There is some truth to the adage that a slow and steady pace wins the race.
In our culture that champions the rare, the elite, or the virtuoso, it is far too easy to overlook the methodical, the reliable and the consistent. In the world of dining, we all have our tried and true favourites, those workhorse establishments that deliver dependable, if predictable, results time after time. I have a number of such go-to destinations to which I return whenever I want proven and steady fare. I take comfort in knowing that after a hit and miss, twelvecourse chef's taster menu at the hippest new joint in town, I can return, humbled and almost apologetic, to my local burger spot for a solid meal.
Still, there remains a latent yearning shelved somewhere in my psyche, covered by a precariously shallow dusting of selfdiscipline and reason, that keeps me ever-hopeful that the next new restaurant I try will reveal the work of a culinary master who will unreservedly reward my hedonistic inclinations.
It was with these duplicitous musings in mind that I recently visited Wonderful Szechuan Restaurant in Lynn Valley, a new entry to the North Shore dining scene that sets high expectations with its very name, let alone its promise of Szechuan fare, easily my favourite regional culinary style in the powerhouse arsenal of traditional Chinese food.
It is important to preface any further comments with a couple of important facts: firstly, Wonderful Szechuan has an ambitious menu of more than 100 dishes, of which I sampled a mere six. It is possible that a deeper overview of the menu would yield a different impression on a second visit. Secondly, I hold Szechuan cuisine in exceptionally high regard and have, on countless occasions in many different cities, enjoyed some extraordinary meals in the Szechuan style.
Accompanying me for an early evening meal was my son, Mini Me, so nicknamed for a striking paternal resemblance which, I continually reassure everyone, he is bound to outgrow. Mini has cultivated a remarkable palate for a sixyear-old and has a tolerance for spicy food that would put many travelled grown men to shame.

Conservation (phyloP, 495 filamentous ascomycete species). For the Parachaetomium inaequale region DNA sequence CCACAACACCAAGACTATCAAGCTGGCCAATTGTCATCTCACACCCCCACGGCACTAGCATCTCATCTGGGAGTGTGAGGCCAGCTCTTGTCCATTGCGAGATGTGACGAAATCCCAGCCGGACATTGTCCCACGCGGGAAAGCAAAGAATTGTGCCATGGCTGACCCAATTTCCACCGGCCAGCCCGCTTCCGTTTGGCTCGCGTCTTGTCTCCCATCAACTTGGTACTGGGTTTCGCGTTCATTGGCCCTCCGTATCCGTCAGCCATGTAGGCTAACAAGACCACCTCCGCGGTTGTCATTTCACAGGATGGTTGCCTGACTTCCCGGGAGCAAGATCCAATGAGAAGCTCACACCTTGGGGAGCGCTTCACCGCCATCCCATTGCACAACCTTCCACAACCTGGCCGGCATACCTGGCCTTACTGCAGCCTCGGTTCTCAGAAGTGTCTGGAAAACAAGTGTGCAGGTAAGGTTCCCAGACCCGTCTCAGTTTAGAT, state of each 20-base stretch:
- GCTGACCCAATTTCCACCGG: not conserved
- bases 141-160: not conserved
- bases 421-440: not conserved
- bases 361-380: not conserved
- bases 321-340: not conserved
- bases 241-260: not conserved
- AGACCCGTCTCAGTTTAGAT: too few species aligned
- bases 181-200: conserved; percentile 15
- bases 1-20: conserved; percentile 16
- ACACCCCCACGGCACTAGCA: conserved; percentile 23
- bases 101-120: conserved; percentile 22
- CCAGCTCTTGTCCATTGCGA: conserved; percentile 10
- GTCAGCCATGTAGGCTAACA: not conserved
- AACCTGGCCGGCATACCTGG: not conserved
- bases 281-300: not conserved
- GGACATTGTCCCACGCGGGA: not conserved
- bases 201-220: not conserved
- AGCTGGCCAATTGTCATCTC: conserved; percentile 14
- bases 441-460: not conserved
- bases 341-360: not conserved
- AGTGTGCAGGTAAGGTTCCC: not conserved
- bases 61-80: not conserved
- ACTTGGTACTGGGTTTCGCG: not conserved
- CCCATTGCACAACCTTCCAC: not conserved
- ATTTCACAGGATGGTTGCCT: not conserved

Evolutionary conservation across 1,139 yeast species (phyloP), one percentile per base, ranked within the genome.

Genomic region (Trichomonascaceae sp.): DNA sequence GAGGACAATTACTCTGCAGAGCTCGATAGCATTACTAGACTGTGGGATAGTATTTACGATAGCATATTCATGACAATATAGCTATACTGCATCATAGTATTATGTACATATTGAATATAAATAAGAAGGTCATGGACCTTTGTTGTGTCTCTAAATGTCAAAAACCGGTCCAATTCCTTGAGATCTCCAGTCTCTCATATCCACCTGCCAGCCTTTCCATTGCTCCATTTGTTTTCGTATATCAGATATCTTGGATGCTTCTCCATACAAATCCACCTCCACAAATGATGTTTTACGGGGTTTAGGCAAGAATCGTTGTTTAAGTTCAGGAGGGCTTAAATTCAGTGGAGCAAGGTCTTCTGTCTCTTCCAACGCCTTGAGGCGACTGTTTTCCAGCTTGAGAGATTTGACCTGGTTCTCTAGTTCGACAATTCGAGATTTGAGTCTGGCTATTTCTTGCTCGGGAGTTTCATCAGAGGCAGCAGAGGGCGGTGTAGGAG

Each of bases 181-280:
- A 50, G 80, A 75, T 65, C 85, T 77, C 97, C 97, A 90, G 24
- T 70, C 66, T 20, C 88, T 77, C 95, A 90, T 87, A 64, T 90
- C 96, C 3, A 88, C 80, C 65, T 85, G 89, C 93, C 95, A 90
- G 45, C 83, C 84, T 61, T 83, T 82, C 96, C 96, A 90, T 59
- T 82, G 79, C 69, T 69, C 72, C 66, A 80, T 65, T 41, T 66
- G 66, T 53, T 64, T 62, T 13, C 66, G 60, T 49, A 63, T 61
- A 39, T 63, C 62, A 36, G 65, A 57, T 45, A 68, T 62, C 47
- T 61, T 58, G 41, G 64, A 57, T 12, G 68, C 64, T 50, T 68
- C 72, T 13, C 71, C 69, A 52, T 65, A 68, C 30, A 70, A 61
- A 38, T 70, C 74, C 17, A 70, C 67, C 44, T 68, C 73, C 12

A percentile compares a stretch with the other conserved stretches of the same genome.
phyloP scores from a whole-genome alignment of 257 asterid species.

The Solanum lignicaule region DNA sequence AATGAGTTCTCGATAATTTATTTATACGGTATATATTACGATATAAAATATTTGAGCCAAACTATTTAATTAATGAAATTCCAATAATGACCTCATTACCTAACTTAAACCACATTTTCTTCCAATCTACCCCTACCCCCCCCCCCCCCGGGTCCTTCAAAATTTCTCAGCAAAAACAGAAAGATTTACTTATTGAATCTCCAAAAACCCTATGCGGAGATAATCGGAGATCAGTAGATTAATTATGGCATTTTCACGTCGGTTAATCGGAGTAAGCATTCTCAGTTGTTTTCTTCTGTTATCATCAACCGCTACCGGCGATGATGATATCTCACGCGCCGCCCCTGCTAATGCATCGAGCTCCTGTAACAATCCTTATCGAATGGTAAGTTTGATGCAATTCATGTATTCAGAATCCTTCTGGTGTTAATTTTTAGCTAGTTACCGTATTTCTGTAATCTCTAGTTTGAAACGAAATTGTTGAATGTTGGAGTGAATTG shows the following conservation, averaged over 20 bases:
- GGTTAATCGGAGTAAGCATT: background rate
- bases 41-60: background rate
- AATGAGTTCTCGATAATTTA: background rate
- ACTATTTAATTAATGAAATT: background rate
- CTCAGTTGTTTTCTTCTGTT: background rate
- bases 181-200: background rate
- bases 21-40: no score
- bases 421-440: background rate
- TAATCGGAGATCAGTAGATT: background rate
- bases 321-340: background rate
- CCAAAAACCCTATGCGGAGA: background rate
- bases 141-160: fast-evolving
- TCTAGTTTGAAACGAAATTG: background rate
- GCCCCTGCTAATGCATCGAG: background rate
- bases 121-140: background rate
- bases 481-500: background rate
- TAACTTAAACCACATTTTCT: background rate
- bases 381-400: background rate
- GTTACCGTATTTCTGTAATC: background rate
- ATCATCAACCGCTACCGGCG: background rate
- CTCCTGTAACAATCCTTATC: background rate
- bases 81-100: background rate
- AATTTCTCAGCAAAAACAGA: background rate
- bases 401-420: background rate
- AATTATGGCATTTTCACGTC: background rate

We consulted our server on the menu and asked her to recommend dishes that best exhibited either Wonderful's unique house style or Szechuan cuisine generally. Without hesitation, she set us on a course of six dishes that covered many of the major categories of the menu.
Our meal began with a large bowl of hot and sour soup, a thick, glistening, reddish broth replete with delicate slivers of bamboo, carrot, tofu, and scallion, as well as morsels of egg white and chicken. The flavour of the soup struck a nice balance between the sour vinegar and spicy chili, though this latter was a touch too reserved for my taste and certainly didn't put Mini to the test at all on the heat scale. The viscous, velvety sheen of the broth was a telltale sign of the use of MSG, an ingredient that would feature heavily throughout our meal. Upon later enquiry, our server told us that the kitchen will accommodate those with an intolerance to MSG by preparing dishes without it.
Next up was the House Special Ginger Beef and a plate of Szechuan Style Spicy Green Beans. Both dishes were generously portioned and were far and away the tastiest of the entire meal. The beef was sliced into thin, bite-sized strips that were coated in a light and crispy batter loaded with fresh and fragrant ginger flavour. The string beans retained a subtle crunch and were piled high with crushed garlic. While both dishes contained whole, dried chili peppers to facilitate self-administered heat adjustment, it must be said that the signature spiciness of Szechuan cuisine was largely lacking throughout our meal.
The mountain of vegetable chow mein that followed was adequately tasty and proficiently spiced, though it was wanting of more vegetable content, while a dish of scallops and prawns in spicy garlic sauce, which had been billed by our server as a house special, featured a thick, oddly sweet sauce that masked the nominal seafood content.
A final dish of fried eggplant in spicy chili garlic sauce was jam-packed with eggplant and onions and was a surprise hit with Mini, although he correctly observed that this dish and several of the others generated a large pool of oil on the bottom of the plate, suggesting the copious use of frying as a cooking method.
To my mind Wonderful Szechuan Restaurant falls into the workhorse camp of culinary establishments, its dishes competently prepared though lacking in the sort of virtuosity that will have you sending your friends and family there for years to come. Wonderful Szechuan Restaurant is located at 1238 Ross Road in Lynn Valley. Phone: 604-988-9927.
Chris Dagenais served as a manager for several restaurants downtown and on the North Shore. Contact: firstname.lastname@example.org.
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